Women in science and technology doctoral-degree programs are more likely to drop out than are their male counterparts: Unfavorable workplace climates and discrimination are leading reasons. Arizona State University, in partnership with the National Science Foundation, is the latest university to attempt to combat this problem with a novel approach, featured on its new CareerWISE Web site.
Bianca L. Bernstein, the project’s principal investigator, says the site offers women examples of resilience: ways to rebound from the discouragement of situations in which they feel they are belittled and treated as outsiders. She says this is a different approach from other Internet-based materials for women academics. “There have been a lot of resources out there, but we felt a lot of them are not helpful because they either provide a lot of statistics and reports or tell a lot of war stories,” Ms. Bernstein says. “We instead want to teach women how to counter discouragement and give them the confidence to deal with any situation that comes up.”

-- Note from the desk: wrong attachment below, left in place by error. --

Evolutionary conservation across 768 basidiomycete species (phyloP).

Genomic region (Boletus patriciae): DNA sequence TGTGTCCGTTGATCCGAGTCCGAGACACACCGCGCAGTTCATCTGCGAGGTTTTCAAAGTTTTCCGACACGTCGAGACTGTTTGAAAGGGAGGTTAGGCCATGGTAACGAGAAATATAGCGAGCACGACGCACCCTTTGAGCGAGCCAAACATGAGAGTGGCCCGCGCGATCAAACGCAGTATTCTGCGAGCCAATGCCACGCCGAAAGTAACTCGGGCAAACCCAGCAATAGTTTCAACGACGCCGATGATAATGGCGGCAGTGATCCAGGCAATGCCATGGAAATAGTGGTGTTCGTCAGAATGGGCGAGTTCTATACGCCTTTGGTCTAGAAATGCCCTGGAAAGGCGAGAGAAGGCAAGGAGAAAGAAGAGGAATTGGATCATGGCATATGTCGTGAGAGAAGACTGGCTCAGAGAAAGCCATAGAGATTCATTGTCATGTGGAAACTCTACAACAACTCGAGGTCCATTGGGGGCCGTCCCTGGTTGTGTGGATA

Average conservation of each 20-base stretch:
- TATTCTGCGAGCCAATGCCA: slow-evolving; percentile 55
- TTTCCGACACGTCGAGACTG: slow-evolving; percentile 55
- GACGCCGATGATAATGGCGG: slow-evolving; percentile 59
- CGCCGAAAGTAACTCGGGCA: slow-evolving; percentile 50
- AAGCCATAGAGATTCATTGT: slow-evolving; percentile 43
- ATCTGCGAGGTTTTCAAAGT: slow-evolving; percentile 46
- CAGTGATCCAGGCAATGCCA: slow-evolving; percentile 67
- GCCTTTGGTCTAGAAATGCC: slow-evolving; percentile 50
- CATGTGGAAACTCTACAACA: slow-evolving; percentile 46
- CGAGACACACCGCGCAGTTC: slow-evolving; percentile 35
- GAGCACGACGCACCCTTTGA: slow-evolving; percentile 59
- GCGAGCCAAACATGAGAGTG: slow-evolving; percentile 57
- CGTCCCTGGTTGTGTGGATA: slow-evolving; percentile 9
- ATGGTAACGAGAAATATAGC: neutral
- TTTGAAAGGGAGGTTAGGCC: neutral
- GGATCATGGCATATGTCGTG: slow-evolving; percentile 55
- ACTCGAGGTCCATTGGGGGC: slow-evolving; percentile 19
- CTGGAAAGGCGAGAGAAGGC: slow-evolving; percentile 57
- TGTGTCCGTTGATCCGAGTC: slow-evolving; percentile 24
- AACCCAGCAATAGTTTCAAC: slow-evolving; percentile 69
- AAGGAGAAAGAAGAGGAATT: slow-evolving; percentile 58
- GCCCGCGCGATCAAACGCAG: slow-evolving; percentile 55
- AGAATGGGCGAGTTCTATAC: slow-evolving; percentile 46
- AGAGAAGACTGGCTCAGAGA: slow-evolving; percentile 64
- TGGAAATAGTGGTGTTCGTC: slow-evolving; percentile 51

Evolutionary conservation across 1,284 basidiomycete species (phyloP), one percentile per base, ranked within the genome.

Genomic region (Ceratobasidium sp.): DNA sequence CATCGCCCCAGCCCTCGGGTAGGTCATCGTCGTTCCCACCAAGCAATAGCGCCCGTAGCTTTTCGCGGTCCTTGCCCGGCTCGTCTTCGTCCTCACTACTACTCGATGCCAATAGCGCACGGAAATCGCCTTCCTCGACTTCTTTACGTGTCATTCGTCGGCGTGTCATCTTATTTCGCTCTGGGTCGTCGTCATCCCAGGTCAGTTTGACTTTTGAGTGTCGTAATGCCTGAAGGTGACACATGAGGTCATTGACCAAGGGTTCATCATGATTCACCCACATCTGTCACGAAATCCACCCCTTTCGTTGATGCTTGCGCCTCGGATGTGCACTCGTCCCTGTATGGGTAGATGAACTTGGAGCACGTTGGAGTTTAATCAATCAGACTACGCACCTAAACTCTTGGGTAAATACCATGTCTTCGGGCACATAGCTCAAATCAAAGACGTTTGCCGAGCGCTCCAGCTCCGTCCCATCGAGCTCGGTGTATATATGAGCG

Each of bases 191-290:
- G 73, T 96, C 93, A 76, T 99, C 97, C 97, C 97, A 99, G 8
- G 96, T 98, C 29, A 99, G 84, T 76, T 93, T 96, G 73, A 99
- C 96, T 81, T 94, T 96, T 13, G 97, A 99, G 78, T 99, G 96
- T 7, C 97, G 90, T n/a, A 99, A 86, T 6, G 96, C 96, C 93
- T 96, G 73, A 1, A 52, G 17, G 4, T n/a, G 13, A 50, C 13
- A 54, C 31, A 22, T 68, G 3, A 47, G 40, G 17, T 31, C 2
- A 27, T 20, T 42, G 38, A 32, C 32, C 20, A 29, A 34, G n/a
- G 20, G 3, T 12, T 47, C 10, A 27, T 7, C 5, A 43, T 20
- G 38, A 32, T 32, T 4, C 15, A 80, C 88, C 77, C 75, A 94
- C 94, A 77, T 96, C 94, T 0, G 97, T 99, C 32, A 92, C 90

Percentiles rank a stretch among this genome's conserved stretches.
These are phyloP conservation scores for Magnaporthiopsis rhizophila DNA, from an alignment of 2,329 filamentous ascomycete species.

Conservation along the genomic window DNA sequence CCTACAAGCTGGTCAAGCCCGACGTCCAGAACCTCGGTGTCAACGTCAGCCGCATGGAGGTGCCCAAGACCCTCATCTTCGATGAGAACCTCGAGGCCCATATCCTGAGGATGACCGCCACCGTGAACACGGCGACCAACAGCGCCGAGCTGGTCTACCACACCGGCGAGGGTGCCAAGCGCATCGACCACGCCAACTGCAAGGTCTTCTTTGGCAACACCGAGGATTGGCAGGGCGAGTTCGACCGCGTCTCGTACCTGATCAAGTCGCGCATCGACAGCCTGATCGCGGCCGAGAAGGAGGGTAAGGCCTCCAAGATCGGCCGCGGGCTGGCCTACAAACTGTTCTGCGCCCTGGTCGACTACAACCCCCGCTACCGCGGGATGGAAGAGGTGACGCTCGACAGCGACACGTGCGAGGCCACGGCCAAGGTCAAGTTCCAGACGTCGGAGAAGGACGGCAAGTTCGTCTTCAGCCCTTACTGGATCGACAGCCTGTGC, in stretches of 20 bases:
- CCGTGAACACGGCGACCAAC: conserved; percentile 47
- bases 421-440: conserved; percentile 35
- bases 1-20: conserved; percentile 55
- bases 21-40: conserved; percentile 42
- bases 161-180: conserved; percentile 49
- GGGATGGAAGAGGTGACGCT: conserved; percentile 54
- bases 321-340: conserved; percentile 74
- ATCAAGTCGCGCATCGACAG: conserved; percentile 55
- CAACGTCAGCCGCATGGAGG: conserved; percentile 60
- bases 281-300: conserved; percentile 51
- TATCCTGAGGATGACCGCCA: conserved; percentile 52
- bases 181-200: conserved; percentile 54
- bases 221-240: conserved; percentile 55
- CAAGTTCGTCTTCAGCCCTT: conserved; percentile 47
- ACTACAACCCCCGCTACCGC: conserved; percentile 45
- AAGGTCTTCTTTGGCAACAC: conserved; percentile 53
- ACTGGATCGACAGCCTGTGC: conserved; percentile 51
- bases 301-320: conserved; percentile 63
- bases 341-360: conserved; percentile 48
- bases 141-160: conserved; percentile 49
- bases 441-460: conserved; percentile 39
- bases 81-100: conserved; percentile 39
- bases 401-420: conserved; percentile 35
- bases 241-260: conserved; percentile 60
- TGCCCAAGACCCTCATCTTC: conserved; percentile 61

One of the tools Ms. Bernstein says can offer a big help is the “HerStories” section, which now has approximately 180 video interviews with women who have continued academic careers in the face of adversity.
“They can see how women handled situations that may be similar to what they’re facing with success and learn from those approaches,” she says.
For example, the home page features a video of Jean M. Andino, an associate professor at Arizona State’s school of engineering. In the three-minute clip, Ms. Andino says she felt pressured to participate in a university committee because of her gender and race, but she didn’t have the time to devote to it. She says by emphasizing both the importance of her other obligations and her dedication to her employer, she was able to decline the opportunity and maintain the respect of her colleagues.
The site also details several different ways that women often respond to conflict-ridden situations, Women can identify their own patterns and then see alternative responses that may lead to productive outcomes.
Ms. Bernstein says she is hoping that the interpersonal approach will help women learn how to handle everyday situations and that using the Internet as a resource will make them more likely to seek help.
“Sometimes, women in these situations feel very vulnerable and don’t know what to do,” she says. “Going online gives them the ability to get advice and help in the privacy of their own home.”